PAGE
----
"I don't understand", was his predictable reply, “did you really tell these folks there about what is happening in our prison?"
"Well", Randa said " I was very proud to tell the story and regarding the enthusiastic reaction of the audience, it must have had something to do with decision making in health care."
“Did you tell them that buildings are in a very bad condition, cells are overcrowded and persons are detained in inhumane conditions and that ach prisoner has only 1.3 m2 of individual space on average.

Did you tell them that there are 1.3 showers/100 prisoners on average, with soap and toilet paper rarely provided by the administration and that at five o'clock, the guards are delegating control to the self defined hierarchical structure of the prison community.
Did you tell them that Christians and Muslims are hosted in the same buildings with continuous risk of an explosion of violence compatible with the outside civil war".

Randa’s thoughts went to the discussions of Wednesday where teams were selected to work upon themes as health credits, health values, access and impact of care.
The value of health was reflected in the eyes of Ahmed, access to health care was given through an opening in the iron gates, health credits were enhanced from zero to an acceptable level, be it for a limited part of the prison population and the impact could not only be conceived in a set of quality indicators but was totally visible in the regaining of dignity and hope of a population on the edge of civilization.

Didn't Pope Franciscus I make an appeal on moving with the church to the margins of the society realizing that all reconversion and innovation starts with caring for the forgotten ones.

Bright ideas were put forward in the afternoon sessions, new concepts defined and new strategies developed with the aim that this group in this place at this moment could create something new, the starting point of the creation of a better healthcare, a paradigm shift to your new model of health decision-making.
Freedom of interest, no defined outcomes, ownership of the group and international and multicultural focus where ingredients that would contribute to the successful creation of the magic drink.

But aren’t too many cooks spoiling the broth or how to steer a boat with 10 captains. 
Although statements were not always build up as a set of interventions logical following each other and although peoples talks were more like flashes in the audience moving in all directions, participants were enthusiastic about the discussions.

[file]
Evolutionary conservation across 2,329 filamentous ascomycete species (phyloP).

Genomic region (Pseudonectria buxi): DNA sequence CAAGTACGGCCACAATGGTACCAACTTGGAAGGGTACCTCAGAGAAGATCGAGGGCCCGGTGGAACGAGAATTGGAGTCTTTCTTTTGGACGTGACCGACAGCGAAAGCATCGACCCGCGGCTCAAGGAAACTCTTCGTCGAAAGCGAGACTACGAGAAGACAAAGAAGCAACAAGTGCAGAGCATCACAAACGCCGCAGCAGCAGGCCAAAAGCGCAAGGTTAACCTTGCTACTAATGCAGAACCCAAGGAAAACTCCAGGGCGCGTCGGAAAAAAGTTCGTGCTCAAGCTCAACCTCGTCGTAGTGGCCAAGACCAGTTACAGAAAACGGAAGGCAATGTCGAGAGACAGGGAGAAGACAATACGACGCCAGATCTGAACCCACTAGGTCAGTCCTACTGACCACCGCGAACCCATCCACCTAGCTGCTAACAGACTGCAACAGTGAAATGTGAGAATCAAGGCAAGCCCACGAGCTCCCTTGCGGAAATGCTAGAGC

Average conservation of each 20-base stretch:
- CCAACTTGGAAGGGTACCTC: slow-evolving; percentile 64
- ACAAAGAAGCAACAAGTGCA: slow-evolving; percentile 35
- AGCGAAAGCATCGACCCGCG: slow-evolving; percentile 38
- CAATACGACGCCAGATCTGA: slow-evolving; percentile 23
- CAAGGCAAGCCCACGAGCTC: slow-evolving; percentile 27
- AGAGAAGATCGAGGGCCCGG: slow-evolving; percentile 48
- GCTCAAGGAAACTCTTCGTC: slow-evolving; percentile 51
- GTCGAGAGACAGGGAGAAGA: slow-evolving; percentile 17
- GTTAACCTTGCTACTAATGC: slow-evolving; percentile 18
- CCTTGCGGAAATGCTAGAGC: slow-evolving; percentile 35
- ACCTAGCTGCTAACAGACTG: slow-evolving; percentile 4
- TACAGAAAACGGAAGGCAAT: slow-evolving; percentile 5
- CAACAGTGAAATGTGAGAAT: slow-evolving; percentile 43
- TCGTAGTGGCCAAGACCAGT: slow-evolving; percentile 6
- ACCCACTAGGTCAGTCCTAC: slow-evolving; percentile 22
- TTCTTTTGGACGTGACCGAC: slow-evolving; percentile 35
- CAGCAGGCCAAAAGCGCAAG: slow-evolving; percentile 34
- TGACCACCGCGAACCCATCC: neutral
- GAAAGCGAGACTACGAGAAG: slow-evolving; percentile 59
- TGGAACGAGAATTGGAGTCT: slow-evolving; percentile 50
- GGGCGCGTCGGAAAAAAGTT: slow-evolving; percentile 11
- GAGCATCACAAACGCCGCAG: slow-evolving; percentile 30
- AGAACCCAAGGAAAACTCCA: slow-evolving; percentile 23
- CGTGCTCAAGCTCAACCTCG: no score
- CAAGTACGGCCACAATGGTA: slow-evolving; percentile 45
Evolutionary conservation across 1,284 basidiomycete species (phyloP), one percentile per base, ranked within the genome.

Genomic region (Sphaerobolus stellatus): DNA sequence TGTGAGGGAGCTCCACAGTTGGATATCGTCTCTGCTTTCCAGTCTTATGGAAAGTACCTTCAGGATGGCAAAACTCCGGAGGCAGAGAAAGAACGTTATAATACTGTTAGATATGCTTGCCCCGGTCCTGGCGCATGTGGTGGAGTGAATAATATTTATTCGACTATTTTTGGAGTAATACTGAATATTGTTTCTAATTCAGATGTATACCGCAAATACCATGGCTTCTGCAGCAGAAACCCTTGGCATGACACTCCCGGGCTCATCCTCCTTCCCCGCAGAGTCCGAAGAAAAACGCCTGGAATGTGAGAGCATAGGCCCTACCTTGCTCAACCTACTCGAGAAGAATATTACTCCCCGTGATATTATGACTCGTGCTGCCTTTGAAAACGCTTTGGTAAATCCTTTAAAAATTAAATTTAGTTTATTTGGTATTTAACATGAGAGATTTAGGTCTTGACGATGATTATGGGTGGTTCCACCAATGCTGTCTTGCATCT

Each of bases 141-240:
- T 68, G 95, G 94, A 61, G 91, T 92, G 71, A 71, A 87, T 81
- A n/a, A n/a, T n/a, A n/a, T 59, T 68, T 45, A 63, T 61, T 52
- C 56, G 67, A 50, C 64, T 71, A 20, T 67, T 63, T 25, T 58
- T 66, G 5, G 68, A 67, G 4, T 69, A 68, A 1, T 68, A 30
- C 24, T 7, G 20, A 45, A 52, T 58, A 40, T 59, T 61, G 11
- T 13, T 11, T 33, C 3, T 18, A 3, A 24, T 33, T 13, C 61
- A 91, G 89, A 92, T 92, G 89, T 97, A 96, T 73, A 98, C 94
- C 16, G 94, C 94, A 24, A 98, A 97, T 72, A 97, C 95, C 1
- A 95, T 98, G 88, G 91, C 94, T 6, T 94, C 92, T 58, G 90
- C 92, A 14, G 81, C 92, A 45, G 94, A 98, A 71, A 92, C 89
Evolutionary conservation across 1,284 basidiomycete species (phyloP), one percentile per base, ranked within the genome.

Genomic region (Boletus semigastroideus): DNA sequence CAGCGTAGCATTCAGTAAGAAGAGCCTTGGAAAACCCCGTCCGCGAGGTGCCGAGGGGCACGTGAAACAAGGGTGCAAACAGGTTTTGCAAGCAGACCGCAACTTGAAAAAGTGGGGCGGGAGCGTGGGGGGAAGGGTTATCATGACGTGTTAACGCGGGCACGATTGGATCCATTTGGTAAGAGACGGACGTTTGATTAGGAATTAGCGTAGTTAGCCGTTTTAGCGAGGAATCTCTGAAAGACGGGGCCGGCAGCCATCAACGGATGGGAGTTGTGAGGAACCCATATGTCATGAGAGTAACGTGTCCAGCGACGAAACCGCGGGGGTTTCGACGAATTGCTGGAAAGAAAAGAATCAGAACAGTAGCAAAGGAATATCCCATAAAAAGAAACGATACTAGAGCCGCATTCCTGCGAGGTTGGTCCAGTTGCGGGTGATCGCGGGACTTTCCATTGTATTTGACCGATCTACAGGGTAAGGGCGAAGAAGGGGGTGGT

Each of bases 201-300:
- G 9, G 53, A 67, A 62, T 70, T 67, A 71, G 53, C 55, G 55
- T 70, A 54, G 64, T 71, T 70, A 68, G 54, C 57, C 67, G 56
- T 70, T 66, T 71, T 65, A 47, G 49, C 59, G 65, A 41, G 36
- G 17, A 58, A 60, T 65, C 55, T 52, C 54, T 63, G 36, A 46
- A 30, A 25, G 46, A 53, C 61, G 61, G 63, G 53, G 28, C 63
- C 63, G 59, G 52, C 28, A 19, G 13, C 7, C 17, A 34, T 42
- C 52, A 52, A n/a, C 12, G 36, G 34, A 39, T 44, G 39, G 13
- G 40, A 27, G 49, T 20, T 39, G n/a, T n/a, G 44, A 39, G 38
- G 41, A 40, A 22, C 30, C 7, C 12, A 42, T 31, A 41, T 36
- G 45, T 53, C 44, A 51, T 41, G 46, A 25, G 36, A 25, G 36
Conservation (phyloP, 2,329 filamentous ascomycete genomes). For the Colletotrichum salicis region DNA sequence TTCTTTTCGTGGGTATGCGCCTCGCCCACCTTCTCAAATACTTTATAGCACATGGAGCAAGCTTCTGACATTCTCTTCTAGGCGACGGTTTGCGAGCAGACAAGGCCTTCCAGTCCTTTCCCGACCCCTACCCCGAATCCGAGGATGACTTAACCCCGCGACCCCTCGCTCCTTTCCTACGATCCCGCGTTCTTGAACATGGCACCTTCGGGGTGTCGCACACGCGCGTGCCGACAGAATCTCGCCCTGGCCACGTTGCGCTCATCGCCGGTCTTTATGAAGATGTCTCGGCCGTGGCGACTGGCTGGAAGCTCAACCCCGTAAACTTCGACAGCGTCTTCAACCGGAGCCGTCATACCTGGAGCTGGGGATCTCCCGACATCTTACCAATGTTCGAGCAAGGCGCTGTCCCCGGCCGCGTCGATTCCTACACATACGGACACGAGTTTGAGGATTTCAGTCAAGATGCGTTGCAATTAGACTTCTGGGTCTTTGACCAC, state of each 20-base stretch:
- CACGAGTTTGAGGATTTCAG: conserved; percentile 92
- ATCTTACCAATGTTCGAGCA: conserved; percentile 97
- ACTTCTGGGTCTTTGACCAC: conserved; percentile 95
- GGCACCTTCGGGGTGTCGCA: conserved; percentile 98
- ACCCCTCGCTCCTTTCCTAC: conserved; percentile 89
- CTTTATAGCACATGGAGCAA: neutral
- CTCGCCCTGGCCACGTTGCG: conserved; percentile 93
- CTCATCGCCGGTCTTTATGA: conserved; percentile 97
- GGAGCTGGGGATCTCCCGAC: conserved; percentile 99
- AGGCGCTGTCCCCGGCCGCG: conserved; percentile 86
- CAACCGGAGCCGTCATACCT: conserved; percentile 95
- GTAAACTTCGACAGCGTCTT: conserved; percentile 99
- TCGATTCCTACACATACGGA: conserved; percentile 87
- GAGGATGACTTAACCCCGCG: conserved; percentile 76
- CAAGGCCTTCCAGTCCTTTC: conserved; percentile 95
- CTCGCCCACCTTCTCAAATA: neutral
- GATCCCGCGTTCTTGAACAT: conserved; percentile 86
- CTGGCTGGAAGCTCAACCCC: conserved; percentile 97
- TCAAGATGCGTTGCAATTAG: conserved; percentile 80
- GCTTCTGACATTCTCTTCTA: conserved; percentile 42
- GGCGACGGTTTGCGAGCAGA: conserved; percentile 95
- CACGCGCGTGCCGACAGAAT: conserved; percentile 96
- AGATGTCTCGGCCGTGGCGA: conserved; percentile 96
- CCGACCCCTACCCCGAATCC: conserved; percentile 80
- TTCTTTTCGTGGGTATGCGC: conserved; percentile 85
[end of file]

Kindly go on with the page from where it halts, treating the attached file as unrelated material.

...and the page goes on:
Not only the high intellectual level was appreciated but also the commitments and the good intentions of any participant combined with respect for each other's opinion.

In the "impact team", standpoints evolving from the discussion were synthesized and an agenda and roadmap was set up to start an experimenting project on the opinions of stakeholders in healthcare concerning the impact of their the decision-making.
A discussion framework would be prepared and every participant of the task force would set up a structured interview with a stakeholder as they were patients, providers, government, universities and companies.

This could be used as an input for the next meeting in Nairobi within about 200 days and eventually be prolonged in an action research project with cross fertilization of the thinkers (academics) and the workers (the others).

In the farewell session the core team was congratulated not only for their hard preparatory work but mainly for the respect they kept on showing towards the group and for the ownership of the process left to the participants as an intended consequence.

Could this be seen as a leverage for a renewed attitude of each of the participants dealing with sharing decisions and ownership with their patients and with the people they were responsible for.

Randa was not present at the farewell dinner in Dubai, at the bottom of the Burj Khalifa, with 828 m by far the highest tower of the world, reminding the tower of Babel in early history of mankind.

"What you're going to do with your life" she asked Ahmed, "when you have regained freedom?".
"I can work as a nurse" he said" I have developed an expertise on this experience here in prison.".
"But you're not allowed to", she answered friendly "you have no certification to do such things, they will put you back in jail.”
Ahmed returned to his cell and said to himself  "They still don't understand; they stayed in their ivory tower too long."